By the time Labour party conference begins on Sunday in Liverpool, the party will have announced its new leader. And it is likely to be its old leader, Jeremy Corbyn. For those who have nailed their colours to Owen Smith’s mast, it is quickly becoming clear that Corbyn is about to consolidate power. As a result, there will need to be a mass rethinking of the anti-Corbyn strategy.
Most analysis of Theresa May’s decision to fight for grammar schools has focused on the internal politics of the Conservative party, but the debate has also inadvertently played into Jeremy Corbyn’s hands. Finally, after more than a year in the job, Corbyn has a domestic policy that he actually cares about. Until now, he has struggled to get fired up about issues that don’t involve the Middle East, the Falklands or Northern Ireland. Selective education undoubtedly gets his engine going; indeed, he separated from his wife Claudia Bracchita over the matter. She said that her decision to send their son to a grammar school ‘played an important role in bringing about a regrettable marital break-up.’
In his first PMQs debating this issue, Corbyn gave his best performance yet, even earning plaudits from The Spectator. Labour MPs, including some from the 80 per cent who are currently in open rebellion against him, applauded his performance. Lucy Powell called it an ‘easy win’. Mary Creagh saw May ‘floundering’. Lillian Greenwood said Corbyn was ‘right to press May hard’ on the issue, and Wes Streeting observed that the Prime Minister was ‘on the ropes…against six evidence-led questions’.
This is as close to a show of parliamentary approval as Corbyn has received during his tenure as Leader of the Opposition. And it’s no coincidence that it should arrive this week. On Wednesday, polls close for the Labour leadership, so the drive behind Owen Smith’s campaign will dry up. While polling on elections and referendums has been shaky of late, which perhaps explains why Smith’s team are still refusing to concede that the race is anything less than neck-and-neck, it is worth remembering that in the 2015 leadership race there was little doubt that Corbyn would triumph. Now, ahead of Saturday’s announcement, there is equally scant uncertainty.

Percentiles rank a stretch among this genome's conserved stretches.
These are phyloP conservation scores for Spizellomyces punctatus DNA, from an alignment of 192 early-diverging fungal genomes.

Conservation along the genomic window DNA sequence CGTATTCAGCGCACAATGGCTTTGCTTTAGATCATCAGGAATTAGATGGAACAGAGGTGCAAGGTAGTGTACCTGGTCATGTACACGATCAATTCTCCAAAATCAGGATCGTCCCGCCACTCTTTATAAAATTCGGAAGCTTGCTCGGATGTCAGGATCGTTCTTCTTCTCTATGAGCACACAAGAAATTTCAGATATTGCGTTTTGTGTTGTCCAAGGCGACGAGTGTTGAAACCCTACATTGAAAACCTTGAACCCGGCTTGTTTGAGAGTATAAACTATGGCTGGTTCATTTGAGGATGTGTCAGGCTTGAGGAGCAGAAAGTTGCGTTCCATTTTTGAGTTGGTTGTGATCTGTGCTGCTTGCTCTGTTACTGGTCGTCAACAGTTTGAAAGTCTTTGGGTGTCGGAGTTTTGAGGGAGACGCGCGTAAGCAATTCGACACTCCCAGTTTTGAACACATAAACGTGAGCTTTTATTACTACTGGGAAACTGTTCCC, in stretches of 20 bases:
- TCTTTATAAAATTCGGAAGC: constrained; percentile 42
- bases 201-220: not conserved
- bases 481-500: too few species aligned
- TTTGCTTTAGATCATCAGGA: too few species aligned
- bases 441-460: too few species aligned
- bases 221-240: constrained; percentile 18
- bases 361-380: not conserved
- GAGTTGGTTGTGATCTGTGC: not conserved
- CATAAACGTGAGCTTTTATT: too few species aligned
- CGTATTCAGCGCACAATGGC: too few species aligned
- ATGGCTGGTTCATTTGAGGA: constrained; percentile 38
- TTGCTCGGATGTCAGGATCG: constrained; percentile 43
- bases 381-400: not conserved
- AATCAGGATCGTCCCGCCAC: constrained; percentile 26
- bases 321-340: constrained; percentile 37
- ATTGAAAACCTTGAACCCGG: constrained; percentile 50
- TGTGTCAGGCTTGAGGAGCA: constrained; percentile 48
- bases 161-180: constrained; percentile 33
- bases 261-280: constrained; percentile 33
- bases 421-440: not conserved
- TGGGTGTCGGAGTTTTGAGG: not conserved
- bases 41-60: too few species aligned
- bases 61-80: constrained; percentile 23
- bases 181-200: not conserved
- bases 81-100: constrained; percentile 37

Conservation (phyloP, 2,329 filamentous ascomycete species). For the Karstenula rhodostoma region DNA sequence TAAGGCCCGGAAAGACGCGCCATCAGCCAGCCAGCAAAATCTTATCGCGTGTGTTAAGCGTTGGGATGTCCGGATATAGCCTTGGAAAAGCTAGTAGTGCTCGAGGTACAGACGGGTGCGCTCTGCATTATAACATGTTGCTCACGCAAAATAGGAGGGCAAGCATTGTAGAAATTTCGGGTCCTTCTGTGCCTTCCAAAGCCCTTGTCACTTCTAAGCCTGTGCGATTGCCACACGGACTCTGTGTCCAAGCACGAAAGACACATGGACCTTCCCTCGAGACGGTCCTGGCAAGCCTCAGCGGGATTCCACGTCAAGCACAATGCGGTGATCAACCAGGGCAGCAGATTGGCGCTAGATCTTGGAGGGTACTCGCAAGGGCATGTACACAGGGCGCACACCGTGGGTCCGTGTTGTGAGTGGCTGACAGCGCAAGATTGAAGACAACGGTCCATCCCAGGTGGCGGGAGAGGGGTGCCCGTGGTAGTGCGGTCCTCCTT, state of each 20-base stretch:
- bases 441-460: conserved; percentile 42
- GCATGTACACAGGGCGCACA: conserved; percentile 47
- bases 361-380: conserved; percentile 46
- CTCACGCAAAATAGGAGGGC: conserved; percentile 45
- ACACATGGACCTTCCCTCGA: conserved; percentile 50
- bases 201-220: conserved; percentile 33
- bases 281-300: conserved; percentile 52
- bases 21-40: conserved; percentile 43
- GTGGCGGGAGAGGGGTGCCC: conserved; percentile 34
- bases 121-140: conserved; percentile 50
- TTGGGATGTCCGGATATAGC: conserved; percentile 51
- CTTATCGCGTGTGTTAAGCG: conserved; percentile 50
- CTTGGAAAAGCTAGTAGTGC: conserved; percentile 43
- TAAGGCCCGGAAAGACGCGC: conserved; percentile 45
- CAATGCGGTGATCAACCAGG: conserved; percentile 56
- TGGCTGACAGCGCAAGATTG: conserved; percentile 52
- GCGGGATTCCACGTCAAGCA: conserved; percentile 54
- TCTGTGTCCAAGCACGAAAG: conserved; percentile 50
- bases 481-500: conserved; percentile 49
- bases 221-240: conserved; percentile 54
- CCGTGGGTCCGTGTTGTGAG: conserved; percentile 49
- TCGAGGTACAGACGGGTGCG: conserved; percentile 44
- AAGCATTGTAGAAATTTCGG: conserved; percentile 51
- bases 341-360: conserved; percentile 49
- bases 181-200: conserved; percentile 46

Indeed, fourteen Labour MPs who quit Corbyn’s frontbench in June have already told the BBC that they are open to a return to the Shadow Cabinet, should Corbyn reclaim the leadership. In a Panorama documentary due to air on Monday evening, Unite General Secretary Len McCluskey supports the prospect of deselection for MPs who quit Corbyn’s cabinet, telling John Piennar ‘they should be held to account’. It is hardly a surprise then that, with tail firmly between legs, former shadow sports minister Clive Efford has told the Today programme that he had spoken to party members who felt ‘that we never really respected the vote that was given by party members’ and that ‘they want to see the party back as an effective opposition, so if there’s a role for me in that, I would consider it’.
It now looks likely that a thawing of relations will soon begin between Corbyn’s team and some of the rebel MPs. If Corbyn increases his mandate among Labour members, which he looks set to do, there must be a concerted effort to stabilise the party. The boundary review means that a number of prominent Labour MPs will now face difficult defences of their constituencies in 2020, while others have unwittingly been pulled into safe seats. The energy required to organise an opposition has already been expended. The grammar schools debate, which will rage on for some time, has given Corbyn a signature policy around which to rally support; and it has also given the Labour rebels a means of backtracking on their previous animosity.
Now that the #SavingLabour campaign has run its course and the rebels will, at the very least, have to wait until next summer for another coup, a tactical rethink is in the offing. By next year, 2020 will not be looking quite so far away, and there are few viable leadership candidates who would, at that point, be willing to take on the task of leading the Labour party into a potentially disastrous election. We can already see the roots of the uneasy alliance that is forming within Labour, and which will likely carry Corbyn through to the election.